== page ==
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One of my hard disks seems to be failing.

I've since disconnected it and I'm looking for a solution.

When I start the machine, the disk drive spins up and is recognized. On the last 2 boots since the problem started, Windows wanted to run check disk on it, so I let it.

I got messages like

"Deleting corrupt file record segment..." and "Correcting error in index $I30 for file 95550"

Then a series of "Deleting index entry..."

When it finished booting up, for one or 2 minutes, it seemed like everything was back to normal.

Seemed.

Then, when I started to try to copy the data off the disk, and I might have got about 100 files off it when Windows explorer started choking, and then it asked me if I'd like to format the disk, because apparently it wasn't formatted.

So I shut down and took the disk out. Its sitting here. I think its more confused than I am.

Does anyone know what the heck happened? Does this sound like a "head crash"?

I guess my only recourse will be some kind of data center.

I think I now believe turning off hard disks is harmful and that you should NEVER enable windows "turn the hard disk off". I don't know if its related or this disk's time was just up, but this problem happened about 2 weeks after I enabled "turn my hard disks off after 20 minutes"

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2  
Back up back up back up –  Pyrolistical Aug 7 '09 at 0:30

4 Answers 4

up vote 5 down vote accepted

All of my PCs, some of which are on 24/7, some only on while I'm using them, are set to power down the hard disks after 20 minutes. The accepted answer on the question you linked to says that there is no data showing this is damaging (plus, if there was, why would Microsoft make that a setting?)

Is this drive your primary or a secondary drive? I'm no professional, but it sounds to me like it's going downhill rather fast.

I had success once recovering information by placing the HDD into a USB enclosure, placing the enclosure into a gallon-size ziploc bag, and placing the bag into the freezer (the bag is to help keep condensation from forming). I pulled data off the drive while it was in the freezer, and got a very strange look from the wife as she walked by and saw the usb cord running out of the freezer. My understanding of the process is that the deep cold of the freezer causes a slight contraction of the HDD parts, bringing them back into alignment. Like I said - it worked for me, but no guarantees. My HDD was making a ticking sound and would keep having problems reading files.

Either way, the sooner you get that data, the better.

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That sounds really interesting. Thanks! –  bobobobo Aug 7 '09 at 0:33
1  
geeksaresexy.blogspot.com/2006/01/… Amazing. I've never come across that. I almost though you were kidding :P –  RJFalconer Aug 7 '09 at 0:33
    
@BlueNovember - Haha, that's actually the article I read about it from! I decided to use the enclosure since I knew the HDD would warm back up quickly inside the computer. Plus, there's nothing that makes you feel more like a geek than sitting with a laptop and cables running into a chest freezer. –  Jared Harley Aug 7 '09 at 0:45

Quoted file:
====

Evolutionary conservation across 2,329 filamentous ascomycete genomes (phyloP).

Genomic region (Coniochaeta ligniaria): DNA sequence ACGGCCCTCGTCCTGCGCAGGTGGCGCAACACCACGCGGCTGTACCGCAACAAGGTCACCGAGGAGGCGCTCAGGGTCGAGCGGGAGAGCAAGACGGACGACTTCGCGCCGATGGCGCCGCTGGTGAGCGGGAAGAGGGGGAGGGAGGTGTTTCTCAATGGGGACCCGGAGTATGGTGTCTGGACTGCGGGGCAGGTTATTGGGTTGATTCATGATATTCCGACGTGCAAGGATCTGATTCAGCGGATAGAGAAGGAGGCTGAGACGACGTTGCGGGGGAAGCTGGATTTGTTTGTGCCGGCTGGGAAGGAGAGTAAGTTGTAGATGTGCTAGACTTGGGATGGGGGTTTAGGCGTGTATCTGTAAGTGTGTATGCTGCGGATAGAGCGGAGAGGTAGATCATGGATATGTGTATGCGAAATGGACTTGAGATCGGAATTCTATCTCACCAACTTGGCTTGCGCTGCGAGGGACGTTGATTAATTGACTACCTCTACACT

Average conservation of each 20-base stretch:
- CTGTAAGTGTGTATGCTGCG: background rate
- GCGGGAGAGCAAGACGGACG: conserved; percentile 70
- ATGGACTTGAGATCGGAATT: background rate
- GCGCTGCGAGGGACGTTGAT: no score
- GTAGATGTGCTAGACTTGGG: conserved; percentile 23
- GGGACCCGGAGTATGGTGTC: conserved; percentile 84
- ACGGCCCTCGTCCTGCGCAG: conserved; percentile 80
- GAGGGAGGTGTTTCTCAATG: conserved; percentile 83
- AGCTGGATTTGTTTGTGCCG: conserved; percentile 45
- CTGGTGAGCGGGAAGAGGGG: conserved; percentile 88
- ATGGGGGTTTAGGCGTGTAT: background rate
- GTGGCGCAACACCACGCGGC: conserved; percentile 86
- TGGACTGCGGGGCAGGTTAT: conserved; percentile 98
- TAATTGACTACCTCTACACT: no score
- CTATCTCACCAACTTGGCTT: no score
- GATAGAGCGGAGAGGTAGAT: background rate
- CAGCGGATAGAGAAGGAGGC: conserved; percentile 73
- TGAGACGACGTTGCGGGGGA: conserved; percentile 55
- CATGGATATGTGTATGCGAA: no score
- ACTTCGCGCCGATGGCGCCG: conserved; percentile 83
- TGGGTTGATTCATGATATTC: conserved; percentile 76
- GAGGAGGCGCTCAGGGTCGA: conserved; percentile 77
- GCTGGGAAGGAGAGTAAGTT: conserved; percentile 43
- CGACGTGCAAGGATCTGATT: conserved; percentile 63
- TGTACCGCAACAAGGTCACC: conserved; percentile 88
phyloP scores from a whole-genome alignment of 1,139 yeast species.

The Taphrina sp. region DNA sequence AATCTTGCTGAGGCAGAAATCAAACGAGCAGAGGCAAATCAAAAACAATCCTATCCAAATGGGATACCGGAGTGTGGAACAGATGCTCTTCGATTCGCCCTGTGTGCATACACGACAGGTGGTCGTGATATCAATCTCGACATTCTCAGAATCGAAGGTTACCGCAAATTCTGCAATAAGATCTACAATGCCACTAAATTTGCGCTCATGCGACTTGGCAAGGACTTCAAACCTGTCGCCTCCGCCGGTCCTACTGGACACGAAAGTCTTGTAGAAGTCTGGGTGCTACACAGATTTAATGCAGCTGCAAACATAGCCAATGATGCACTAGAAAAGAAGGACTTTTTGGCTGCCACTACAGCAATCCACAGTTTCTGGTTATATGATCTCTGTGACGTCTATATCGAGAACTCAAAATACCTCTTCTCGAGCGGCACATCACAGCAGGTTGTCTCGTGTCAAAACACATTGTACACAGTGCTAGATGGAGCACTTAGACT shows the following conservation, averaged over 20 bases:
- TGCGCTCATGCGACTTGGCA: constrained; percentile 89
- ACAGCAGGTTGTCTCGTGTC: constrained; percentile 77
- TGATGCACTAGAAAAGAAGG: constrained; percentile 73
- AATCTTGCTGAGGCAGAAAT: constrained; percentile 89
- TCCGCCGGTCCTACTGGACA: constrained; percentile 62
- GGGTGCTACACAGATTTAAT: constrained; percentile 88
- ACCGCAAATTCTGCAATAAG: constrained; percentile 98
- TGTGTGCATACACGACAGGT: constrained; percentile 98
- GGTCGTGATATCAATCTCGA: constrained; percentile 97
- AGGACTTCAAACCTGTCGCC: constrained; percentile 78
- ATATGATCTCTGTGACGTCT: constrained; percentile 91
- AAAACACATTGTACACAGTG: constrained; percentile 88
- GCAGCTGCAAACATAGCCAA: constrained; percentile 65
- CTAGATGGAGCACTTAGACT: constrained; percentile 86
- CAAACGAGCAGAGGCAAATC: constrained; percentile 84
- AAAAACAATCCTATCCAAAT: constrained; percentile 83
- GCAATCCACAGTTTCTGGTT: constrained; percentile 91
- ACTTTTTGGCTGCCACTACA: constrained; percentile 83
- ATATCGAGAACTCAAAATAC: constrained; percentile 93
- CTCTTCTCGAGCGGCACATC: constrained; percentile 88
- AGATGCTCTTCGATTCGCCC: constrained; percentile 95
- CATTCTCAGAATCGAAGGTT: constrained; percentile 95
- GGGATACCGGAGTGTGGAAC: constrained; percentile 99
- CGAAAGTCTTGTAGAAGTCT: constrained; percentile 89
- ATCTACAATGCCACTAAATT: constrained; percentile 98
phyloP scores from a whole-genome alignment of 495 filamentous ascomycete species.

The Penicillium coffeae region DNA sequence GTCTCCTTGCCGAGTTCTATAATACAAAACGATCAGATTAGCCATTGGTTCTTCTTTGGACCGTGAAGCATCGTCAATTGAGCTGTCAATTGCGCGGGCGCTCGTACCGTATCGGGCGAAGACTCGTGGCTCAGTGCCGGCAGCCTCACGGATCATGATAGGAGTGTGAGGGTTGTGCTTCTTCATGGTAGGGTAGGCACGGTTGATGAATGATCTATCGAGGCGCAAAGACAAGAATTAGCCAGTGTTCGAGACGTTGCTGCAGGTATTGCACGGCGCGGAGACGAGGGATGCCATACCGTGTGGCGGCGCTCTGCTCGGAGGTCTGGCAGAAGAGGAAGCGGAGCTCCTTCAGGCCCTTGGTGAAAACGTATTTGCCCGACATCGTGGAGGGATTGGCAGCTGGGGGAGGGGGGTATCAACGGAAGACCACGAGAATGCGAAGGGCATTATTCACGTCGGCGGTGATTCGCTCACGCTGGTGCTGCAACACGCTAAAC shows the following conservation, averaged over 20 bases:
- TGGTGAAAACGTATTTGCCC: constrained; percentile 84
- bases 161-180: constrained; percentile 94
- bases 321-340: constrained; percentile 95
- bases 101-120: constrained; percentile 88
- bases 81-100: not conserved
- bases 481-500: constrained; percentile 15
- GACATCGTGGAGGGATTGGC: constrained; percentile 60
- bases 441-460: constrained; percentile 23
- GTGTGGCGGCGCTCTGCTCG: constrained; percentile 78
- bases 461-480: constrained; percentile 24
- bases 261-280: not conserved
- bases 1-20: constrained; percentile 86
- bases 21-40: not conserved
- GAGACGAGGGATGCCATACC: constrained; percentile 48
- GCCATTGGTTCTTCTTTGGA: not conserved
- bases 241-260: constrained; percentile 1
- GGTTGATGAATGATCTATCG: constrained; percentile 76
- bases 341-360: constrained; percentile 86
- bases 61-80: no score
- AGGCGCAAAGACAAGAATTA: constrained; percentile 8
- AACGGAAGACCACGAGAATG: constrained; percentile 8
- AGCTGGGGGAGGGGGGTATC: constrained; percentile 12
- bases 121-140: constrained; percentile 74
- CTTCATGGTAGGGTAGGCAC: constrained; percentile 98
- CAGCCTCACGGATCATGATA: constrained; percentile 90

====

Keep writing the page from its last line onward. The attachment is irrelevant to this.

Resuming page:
wow, maybe I should have tried that, I had 1 new drive I had setup in raid 0 fail after 3 weeks and after loading 750gb onto it, I had a mad scramble to copy my data off it before it completely failed. –  Nick Josevski Aug 7 '09 at 0:45
    
Definitely not recommended if you're remotely considering Ontrack or some other recovery vendor. But if you're sure you'd never shell out $1k-2k, then yeah freezer trick, rubber mallet trick, experiment w/ different orientations, etc. –  hyperslug Aug 7 '09 at 1:16

Might be worth trying Spin Right on it: http://www.grc.com/sr/spinrite.htm. If it works it would probably be cheaper than getting raked by Geek Squad.

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How old is the drive? The "Drive is not formatted" points to a missing or damaged partition table.

You should try some diagnostic tools to recover data. I'd highly recommend testDisk and findntfs (the latter for ntfs drives only).

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The other answers have provided some great tools that might help you recover at least most of your data. When you have recovered what data you can, I would recommend trashing the hd and never using it again. I find any drive that may be dying or in the process of dying is not worth the data loss or hassle to ever attempt to use or trust again. HD based storage is cheap to replace and make sure to have a backup plan for the future, so if this ever happens to you again, your data will be safe.

Here are some backup questions asked before to help you find a solution that will work for you.

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